You can also passinitialValueto set the initial value to be different than the first element. IfinitialValueis provided, the iteration will start from the first element. PassinginitialValueis also helpful if you're not sure if there are items in your array, asreducethrows an error if the array is empty and noinitialValueis supplied.

An example of usinginitialValue:

const arr = [1, 2, 3, 4];
const sum = arr.reduce((accumulator, currentValue) => accumulator + currentValue, 0);
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withinitialValueset to 0, in the first iterationaccumulatorwill be 0 andcurrentValuewill be 1 (starting from the first element in the array).


every

every allows you to loop through an array and check if all the items in the array return true in the callback function provided. This is helpful when you are looping through an array to make sure it's valid for a certain validation process. The loop will stop and return false whenever it encounters an item that does not return true in the callback function.

For example, to test that all the items in the array are greater than 0, you can do it like this withforloop:

let allGreater = true;
for (let i = 0; i < arr.length; i++){
    if (arr[i] <= 0) {
        allGreater = false;
        break;
    }
}
console.log(allGreater);
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To do this usingevery:

const allGreater = arr.every((item) => item > 0);
console.log(allGreater);
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It will test that eachitemis&gt; 0and if one of the items isn't, it will stop the loop and return false.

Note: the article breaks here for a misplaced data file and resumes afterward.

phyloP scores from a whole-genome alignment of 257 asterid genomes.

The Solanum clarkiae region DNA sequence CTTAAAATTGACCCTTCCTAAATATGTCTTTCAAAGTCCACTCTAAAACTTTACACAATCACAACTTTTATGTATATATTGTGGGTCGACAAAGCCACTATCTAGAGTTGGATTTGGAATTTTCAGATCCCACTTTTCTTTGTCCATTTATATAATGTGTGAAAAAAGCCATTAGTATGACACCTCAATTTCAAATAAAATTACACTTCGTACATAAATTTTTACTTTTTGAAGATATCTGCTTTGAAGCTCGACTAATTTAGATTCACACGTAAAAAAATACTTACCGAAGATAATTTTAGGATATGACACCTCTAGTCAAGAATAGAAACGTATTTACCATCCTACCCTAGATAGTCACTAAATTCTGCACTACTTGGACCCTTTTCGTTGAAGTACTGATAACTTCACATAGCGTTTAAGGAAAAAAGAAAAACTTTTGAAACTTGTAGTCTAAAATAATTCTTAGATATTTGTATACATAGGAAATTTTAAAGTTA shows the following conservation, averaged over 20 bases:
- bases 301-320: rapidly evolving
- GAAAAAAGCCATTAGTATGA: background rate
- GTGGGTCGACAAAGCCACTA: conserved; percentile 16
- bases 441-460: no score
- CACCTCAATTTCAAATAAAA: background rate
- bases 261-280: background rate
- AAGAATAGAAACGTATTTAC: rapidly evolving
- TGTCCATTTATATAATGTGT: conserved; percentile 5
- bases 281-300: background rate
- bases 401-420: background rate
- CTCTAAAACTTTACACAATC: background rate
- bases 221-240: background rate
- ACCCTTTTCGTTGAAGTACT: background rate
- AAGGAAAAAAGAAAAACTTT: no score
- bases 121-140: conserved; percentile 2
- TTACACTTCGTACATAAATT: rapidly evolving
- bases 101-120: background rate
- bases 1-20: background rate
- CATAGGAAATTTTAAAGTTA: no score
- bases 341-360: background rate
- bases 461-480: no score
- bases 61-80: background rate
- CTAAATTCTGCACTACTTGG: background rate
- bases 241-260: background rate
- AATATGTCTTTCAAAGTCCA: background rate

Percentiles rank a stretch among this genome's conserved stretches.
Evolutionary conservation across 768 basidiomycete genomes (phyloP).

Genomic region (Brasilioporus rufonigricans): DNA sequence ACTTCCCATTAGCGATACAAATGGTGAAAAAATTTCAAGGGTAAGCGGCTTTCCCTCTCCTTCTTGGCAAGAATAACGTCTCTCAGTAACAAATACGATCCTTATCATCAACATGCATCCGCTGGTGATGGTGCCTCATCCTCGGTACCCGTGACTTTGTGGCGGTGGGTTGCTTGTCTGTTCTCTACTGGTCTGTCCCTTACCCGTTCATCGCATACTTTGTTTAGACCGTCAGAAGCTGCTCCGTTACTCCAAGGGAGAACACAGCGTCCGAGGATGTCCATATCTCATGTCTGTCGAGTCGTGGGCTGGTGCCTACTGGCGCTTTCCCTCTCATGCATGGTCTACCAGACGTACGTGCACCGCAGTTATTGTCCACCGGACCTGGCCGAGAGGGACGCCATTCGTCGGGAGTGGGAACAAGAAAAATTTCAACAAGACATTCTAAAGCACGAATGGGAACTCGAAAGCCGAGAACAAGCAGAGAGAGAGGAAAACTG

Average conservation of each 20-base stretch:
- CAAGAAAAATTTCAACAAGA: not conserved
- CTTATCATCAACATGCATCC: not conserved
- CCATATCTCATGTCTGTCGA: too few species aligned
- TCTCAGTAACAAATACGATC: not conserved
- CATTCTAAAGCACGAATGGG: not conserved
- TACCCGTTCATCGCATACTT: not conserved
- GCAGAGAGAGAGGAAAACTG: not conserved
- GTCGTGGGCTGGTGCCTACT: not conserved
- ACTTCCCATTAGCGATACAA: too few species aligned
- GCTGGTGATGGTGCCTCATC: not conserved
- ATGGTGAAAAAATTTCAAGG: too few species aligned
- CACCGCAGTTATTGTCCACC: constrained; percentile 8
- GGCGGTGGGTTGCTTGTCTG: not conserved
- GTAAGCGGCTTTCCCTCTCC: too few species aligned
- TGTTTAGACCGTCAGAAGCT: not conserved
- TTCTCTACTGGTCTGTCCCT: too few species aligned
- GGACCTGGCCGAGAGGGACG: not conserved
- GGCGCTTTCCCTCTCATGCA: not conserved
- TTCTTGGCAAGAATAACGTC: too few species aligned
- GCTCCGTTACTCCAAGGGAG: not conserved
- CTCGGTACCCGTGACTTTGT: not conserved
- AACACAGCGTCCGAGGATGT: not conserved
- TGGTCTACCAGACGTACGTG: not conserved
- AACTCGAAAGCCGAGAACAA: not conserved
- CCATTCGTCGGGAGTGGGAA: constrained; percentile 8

If you don't need to actually store the value in a variable like in the example above, you can just:

console.log(arr.every((item) => item > 0));
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You can also pass theindexas a second parameter withitem.


some

Unlikeevery,someallows you to loop through an array and check if at least one item returns true for the callback function. Once an item is found that passes the test provided, the loop will stop and return true. If no item is found that passes the test provided, the loop will return false.

For example, to check that at least one item is greater than 0 in the array using for loop:

let hasGreater = false;
for (let i = 0; i < arr.length; i++){
    if (arr[i] > 0) {
        hasGreater = true;
        break;
    }
}
console.log(hasGreater);
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To do this usingsome:

const hasGreater = arr.some((item) => item > 0);
console.log(hasGreater);
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You can also eliminate assigning it to a variable if you don't need it:

console.log(arr.some((item) => item > 0));
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You can access the index by passing it as a second parameter to the callback function.


filter